Seagate has announced that it is planning a range of PCI Express-connected SSDs, in partnership with controller specialist LSI.
Continuing to distance itself from comments
made back in 2008 by then-CEO Bill Watkins that solid-state storage wouldn't make a splash compared to traditional mechanical drives,Seagate has announced a continuation of its partnership with LSI which will culminate in the release of several PCIe SSD models aimed at the enterprise market.
As announced over on HotHardware
, the devices are designed to compete directly with those from companies such as Fusion-IO
, which recently combined eight of its PCIe-based ioDrive cards to create a system capable of transferring 1TB/s and boasts Apple co-founder Steve Wozniak as its chief scientist.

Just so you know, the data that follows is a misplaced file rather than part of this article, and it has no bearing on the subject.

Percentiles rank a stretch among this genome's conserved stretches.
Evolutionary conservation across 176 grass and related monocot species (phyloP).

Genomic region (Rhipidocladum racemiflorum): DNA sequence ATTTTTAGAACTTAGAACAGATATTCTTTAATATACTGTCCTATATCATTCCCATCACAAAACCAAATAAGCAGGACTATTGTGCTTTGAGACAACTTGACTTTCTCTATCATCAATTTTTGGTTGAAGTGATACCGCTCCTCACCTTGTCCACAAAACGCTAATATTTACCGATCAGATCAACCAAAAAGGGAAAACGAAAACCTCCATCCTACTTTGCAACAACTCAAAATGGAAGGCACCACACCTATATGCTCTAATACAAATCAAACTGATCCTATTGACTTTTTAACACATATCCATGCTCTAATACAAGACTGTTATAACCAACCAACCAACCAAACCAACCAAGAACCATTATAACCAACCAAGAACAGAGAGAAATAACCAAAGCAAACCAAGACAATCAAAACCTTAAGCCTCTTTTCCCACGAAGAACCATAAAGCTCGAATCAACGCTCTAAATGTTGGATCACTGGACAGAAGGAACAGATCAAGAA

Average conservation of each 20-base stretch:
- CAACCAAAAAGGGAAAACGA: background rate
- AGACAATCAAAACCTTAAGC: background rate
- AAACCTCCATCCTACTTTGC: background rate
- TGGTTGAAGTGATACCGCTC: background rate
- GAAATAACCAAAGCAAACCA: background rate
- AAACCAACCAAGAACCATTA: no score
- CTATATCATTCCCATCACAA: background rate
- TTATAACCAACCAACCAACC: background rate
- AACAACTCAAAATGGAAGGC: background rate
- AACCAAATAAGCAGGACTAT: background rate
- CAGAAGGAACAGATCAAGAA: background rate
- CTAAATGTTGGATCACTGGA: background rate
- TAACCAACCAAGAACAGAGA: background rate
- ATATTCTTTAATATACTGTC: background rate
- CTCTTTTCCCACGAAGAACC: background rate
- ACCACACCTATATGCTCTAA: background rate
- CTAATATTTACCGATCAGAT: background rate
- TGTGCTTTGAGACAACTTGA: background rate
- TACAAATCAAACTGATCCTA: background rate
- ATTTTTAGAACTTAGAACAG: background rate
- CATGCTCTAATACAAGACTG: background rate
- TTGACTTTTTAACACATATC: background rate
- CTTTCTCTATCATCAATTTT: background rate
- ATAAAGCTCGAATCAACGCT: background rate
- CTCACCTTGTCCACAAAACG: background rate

Whatever Seagate's plans are for SSDs at the consumer level, this isn't it: aimed firmly at the data centre crowd, Seagate and LSI's SSDs will be high-performance and high-price - more for those running World of Warcraft
servers than the World of Warcraft
client. Solid-state storage has long held the promise of massive amounts of operations per second and stunning random access times, which makes it - theoretically, at least - the Holy Grail for hosting large databases. Its high price has traditionally kept it from all but the biggest players in the industry, but with more companies looking to produce enterprise grade devices the competition will only drive prices down.
Speaking of prices, Seagate sadly hasn't: so far it has yet to announce anything firm about its partnership, from expected product shipping dates to capacity and price. Expect to be going cap in hand to the bank manager if you want one of these in your next gaming rig, though.
Are you still pinning your hopes on SSD as the next big thing for performance computing, or will mechanical drives always have the price/performance edge? Share your thoughts over in the forums